Over Commercializing Christmas?

What is a holiday without family? What would the holidays be without commercials selling all the toys a kid could want? I would love to find out one day.

It wasn’t all that long ago we enjoyed holidays without obnoxious commercials one right after the other. It was a time when we could all just enjoy our families; even the terrifying aunt who always pinches your cheeks even after you have turned 20.

Thanksgiving and Christmas have been mightily abused by marketing schemes and money grubbing big companies who want people to go into debt over the toy that their kid “has to have.” They make commercials that appeal to the kids and parents don’t have much of a chance when it comes to their kids and the pleading look or horrendous spelling errors on their Christmas list.

Admit it, unless you have a backbone made of steel, it is hard to resist a kid at Christmas.  I love getting presents, too, but I also understand the need for a budget during this holiday season. Don’t go broke over me, please.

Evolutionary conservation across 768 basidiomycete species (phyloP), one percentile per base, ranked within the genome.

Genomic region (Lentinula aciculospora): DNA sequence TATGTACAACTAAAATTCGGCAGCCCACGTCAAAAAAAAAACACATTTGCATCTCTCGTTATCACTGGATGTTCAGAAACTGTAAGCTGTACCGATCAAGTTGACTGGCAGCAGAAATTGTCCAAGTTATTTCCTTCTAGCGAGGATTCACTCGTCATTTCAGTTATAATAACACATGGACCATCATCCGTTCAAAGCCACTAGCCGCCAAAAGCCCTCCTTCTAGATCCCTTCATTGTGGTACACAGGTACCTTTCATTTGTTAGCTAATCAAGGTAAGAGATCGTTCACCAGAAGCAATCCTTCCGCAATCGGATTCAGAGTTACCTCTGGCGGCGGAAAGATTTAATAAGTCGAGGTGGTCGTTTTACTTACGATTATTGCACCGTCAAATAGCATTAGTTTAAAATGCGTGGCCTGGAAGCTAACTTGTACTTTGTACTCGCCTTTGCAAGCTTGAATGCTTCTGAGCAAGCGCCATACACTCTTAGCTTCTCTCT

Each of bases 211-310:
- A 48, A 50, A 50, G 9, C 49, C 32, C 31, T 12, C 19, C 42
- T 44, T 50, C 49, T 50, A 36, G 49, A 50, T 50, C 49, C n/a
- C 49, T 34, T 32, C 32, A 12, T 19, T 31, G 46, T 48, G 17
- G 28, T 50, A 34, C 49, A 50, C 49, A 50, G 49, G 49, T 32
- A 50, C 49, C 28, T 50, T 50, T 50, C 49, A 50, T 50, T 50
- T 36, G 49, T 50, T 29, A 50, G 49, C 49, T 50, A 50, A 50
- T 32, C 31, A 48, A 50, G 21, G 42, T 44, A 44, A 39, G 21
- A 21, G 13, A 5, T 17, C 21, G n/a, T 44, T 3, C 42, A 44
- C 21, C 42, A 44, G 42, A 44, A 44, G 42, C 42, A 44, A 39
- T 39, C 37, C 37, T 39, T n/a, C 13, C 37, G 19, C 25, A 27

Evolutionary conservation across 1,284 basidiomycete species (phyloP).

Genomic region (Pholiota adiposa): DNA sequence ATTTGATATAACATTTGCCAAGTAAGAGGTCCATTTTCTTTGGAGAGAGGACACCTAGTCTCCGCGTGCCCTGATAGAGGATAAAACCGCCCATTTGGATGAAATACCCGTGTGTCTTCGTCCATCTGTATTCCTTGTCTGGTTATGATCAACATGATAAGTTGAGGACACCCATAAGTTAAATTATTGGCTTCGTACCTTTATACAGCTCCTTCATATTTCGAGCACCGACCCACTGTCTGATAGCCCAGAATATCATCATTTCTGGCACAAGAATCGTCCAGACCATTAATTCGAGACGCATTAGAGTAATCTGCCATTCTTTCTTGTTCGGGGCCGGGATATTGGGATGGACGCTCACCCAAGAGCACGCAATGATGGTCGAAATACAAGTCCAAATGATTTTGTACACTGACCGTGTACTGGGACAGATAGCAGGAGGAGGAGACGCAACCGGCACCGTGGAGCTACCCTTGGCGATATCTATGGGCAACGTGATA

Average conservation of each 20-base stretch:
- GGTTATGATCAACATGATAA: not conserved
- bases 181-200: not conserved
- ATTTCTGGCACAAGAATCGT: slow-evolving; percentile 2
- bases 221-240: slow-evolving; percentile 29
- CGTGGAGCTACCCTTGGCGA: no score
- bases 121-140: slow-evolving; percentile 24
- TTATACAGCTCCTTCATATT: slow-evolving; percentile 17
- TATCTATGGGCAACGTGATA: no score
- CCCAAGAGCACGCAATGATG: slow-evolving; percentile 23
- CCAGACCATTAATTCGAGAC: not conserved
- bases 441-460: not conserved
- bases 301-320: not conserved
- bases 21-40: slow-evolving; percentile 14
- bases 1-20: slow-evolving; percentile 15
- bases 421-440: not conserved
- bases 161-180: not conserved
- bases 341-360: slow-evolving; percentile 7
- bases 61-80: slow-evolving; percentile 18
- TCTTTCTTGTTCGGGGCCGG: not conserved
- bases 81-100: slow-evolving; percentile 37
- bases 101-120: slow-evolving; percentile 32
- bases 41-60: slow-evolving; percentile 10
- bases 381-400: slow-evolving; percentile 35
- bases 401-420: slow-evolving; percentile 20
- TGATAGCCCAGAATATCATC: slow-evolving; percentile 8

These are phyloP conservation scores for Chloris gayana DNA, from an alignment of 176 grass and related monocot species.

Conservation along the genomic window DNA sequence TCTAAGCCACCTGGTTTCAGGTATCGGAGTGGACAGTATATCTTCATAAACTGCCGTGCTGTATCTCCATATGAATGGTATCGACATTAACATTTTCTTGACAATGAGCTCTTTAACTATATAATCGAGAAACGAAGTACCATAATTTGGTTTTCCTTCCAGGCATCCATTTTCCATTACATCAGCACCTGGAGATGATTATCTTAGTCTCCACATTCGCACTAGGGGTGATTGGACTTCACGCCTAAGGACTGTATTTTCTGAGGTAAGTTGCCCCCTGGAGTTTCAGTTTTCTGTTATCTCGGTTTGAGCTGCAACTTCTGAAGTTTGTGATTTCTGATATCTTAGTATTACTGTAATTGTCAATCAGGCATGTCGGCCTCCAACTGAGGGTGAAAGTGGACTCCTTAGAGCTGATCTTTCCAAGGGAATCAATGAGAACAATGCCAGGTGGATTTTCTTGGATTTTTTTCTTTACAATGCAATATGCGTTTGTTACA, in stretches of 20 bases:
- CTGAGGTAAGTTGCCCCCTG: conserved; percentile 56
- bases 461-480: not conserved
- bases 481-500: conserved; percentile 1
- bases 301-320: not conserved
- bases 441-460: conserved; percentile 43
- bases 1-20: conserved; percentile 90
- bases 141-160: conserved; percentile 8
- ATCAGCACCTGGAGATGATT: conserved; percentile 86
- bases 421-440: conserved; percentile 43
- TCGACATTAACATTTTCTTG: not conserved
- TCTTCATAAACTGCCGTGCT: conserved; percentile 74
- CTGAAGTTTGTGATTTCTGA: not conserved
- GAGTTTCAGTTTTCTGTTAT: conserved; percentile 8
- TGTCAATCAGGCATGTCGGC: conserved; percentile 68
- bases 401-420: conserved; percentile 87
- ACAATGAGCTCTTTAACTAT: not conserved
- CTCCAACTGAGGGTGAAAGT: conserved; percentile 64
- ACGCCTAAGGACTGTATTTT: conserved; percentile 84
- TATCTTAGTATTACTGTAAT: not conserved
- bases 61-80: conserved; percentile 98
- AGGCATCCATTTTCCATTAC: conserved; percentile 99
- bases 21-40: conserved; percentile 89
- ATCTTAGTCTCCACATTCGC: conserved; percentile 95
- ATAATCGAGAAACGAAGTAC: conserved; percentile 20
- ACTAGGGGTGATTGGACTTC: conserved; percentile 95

I do have a solution. Maybe it is time to teach children what it is to give instead of receive. Make it a family project. 

I know that I can’t afford to buy anything for my three nephews and one niece, but I can give them memories that last longer than the hard plastic toy that will go into the next garage sale.

Memories, not toys, are what will last because they become the legacy.

I am planning on getting a box of plain ornaments and having my nephews make ornaments for our family. I want them to understand that it is better to give than to receive. I want them to have fun and enjoy the memories.

So this is my rebellion against the commercialization of Christmas and Thanksgiving. My holidays will be spent with my family, not me spending all my money for a few moments of smiles until someone breaks their toy.